Object Title

Sword (katana)

Sword (katana)



Object Number



Presented by a private donor, 10 July 2002. Formerly part of the collection of her husband.

Physical Description


The blade is signed tachi mei and is shinogi zukuri with slight sakizori, iorimune and moderate fumbari. The hada is a prominent mokume with wandering silvery lines that sometimes stray into the hamon. The latter is a chu suguba with considerable nijuba, chikei and shallow ashi. At the boshi the hamon becomes ko maru on one side but shows much hakikake on the other. There is only a short kaeri. The tang is suriage with three holes but retains the signature and date. The remaining tang is only slightly tapered with a ha agari kurijiri and kiri yasurimei.


The blade is mounted in a plain black lacquered scabbard with horn fittings and gilt shitadome in the kurigata. The hilt is bound in brown silk over a pair of shakudo menuki with gilt highlights that appear to be a covered jar in front of a cut branch. The fuchi is shakudo nanako with an attendant in different colours of gold wearing Heian costume reclining in front of a closed umbrella with his head supported on his hand. The fuchi has a narrow concave polished rim and is lined inside in thin copper sheet. On the inside are punched two characters for 'dai' and the character for 'da' (field) is scratched next to them. The kashira is of shakudo nanako with gilt kirimon in a regular pattern. The tsuba is circular, of iron, hammered to give a rugged texture and pierced with cloud shapes. On the back and rim are traces of gold overlay in the form of lightening strikes.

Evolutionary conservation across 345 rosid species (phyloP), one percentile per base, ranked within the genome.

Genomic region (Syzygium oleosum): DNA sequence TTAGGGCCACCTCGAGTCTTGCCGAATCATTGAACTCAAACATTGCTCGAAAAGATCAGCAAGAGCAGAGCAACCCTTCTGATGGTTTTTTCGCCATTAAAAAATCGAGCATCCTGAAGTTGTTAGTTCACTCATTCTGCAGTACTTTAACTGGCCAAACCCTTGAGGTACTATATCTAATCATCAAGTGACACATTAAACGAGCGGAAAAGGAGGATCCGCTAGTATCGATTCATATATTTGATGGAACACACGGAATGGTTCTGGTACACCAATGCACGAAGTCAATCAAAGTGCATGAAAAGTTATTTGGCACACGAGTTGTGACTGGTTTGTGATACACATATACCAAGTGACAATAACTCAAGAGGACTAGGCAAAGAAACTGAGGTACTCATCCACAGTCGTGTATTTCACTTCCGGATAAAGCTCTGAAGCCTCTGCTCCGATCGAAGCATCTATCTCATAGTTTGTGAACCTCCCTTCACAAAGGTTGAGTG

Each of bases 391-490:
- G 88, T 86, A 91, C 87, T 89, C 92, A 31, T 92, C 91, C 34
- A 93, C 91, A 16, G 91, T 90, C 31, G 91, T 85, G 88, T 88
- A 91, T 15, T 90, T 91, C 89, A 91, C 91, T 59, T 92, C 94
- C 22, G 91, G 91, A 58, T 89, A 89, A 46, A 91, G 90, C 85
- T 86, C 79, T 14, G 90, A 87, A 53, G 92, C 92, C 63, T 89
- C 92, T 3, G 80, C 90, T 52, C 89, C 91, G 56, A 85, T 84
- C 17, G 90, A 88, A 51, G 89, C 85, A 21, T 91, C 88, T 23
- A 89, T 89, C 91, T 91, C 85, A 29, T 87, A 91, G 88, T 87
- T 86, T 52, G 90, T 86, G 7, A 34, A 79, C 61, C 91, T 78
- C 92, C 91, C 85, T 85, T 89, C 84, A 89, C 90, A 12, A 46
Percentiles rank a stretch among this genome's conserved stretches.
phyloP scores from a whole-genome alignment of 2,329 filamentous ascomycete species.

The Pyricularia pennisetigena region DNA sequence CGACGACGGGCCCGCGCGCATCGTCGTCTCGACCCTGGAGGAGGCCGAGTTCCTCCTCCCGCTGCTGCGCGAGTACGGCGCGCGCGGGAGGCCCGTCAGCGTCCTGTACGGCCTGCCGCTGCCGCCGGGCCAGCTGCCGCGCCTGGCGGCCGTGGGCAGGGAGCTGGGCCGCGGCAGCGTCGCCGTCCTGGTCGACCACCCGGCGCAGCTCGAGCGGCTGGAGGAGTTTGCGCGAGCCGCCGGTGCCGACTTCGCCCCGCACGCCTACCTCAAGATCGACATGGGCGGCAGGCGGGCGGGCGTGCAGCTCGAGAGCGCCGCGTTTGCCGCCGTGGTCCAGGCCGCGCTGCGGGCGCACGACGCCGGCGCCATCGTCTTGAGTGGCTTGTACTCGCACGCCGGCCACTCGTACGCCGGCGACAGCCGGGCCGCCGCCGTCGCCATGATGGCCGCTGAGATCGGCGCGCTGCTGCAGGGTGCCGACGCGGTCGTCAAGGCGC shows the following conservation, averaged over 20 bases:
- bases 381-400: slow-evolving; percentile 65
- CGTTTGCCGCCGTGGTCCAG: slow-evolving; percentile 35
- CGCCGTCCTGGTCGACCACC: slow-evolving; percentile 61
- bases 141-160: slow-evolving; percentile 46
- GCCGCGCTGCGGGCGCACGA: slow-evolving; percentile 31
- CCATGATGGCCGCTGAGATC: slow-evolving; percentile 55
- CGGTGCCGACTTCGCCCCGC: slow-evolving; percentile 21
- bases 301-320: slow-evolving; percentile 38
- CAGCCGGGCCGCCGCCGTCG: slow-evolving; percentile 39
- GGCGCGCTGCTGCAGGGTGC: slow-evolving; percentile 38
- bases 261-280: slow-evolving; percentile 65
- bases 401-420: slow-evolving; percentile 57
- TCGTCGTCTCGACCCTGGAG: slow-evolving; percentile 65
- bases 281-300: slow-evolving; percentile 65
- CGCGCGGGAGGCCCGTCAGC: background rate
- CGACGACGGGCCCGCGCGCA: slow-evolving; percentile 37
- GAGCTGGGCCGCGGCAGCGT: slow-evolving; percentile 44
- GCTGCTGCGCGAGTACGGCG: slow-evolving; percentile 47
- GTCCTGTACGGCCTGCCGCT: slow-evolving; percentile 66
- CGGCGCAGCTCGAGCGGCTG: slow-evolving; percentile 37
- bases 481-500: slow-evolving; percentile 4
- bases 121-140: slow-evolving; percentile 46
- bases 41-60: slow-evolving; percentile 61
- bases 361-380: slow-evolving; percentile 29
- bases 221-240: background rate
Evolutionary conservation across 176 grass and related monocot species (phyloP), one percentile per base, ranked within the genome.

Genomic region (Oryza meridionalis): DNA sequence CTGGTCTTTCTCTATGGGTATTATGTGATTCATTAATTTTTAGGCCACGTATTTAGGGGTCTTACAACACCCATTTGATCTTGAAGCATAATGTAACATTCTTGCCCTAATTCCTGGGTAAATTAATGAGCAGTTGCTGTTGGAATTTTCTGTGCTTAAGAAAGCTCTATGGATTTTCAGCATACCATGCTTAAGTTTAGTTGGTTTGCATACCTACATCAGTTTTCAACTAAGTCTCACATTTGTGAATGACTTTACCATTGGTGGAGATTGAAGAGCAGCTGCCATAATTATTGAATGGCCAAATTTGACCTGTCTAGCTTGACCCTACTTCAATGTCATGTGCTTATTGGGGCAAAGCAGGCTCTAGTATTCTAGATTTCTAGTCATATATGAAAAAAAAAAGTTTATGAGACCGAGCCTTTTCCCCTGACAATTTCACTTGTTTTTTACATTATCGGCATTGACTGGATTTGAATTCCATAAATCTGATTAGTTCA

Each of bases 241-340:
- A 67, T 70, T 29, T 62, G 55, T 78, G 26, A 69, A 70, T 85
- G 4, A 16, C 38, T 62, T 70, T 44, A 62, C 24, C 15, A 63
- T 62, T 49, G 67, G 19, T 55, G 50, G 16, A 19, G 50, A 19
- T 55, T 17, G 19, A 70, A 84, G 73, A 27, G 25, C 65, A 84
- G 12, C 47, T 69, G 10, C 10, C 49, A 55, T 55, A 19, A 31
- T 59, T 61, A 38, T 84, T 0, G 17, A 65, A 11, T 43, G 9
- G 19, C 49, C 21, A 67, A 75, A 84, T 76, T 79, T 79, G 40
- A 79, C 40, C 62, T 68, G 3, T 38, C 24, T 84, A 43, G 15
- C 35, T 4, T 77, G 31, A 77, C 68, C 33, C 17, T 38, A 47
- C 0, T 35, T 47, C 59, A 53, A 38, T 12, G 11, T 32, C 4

Dimensions: The nagasa is 594mm, the sori 11mm, the length of tang is 142mm, the width at the machi is 31mm, the width at the yokote is 20mm, the length of the kissaki is 33mm, the length of the hilt is 210mm, the length of the scabbard is 717mm and the overall length is 936mm. Weight: blade 0.655 kg, mount 0.505 kg.

Inscriptions and Marks

The blade is signed : Kunitoshi saku - and is dated 1505, 8th month.


Places Japan

Bibliographic References

Dorling Kindersley, Weapon. A visual history of arms & armour, Dorling Kindersley Ltd, London, 2006, p. 66-7


Deryk Ingham suggests that this might be a Higo smith of the Enju group. Certainly the work and the style of signature corresponds very well to this attribution although no Kunitoshi is recorded and most smiths seem to have been working in the 14th century. It was the Dotanuki group who continued the work of the Enju into the Shinto era, but their signature style was much different.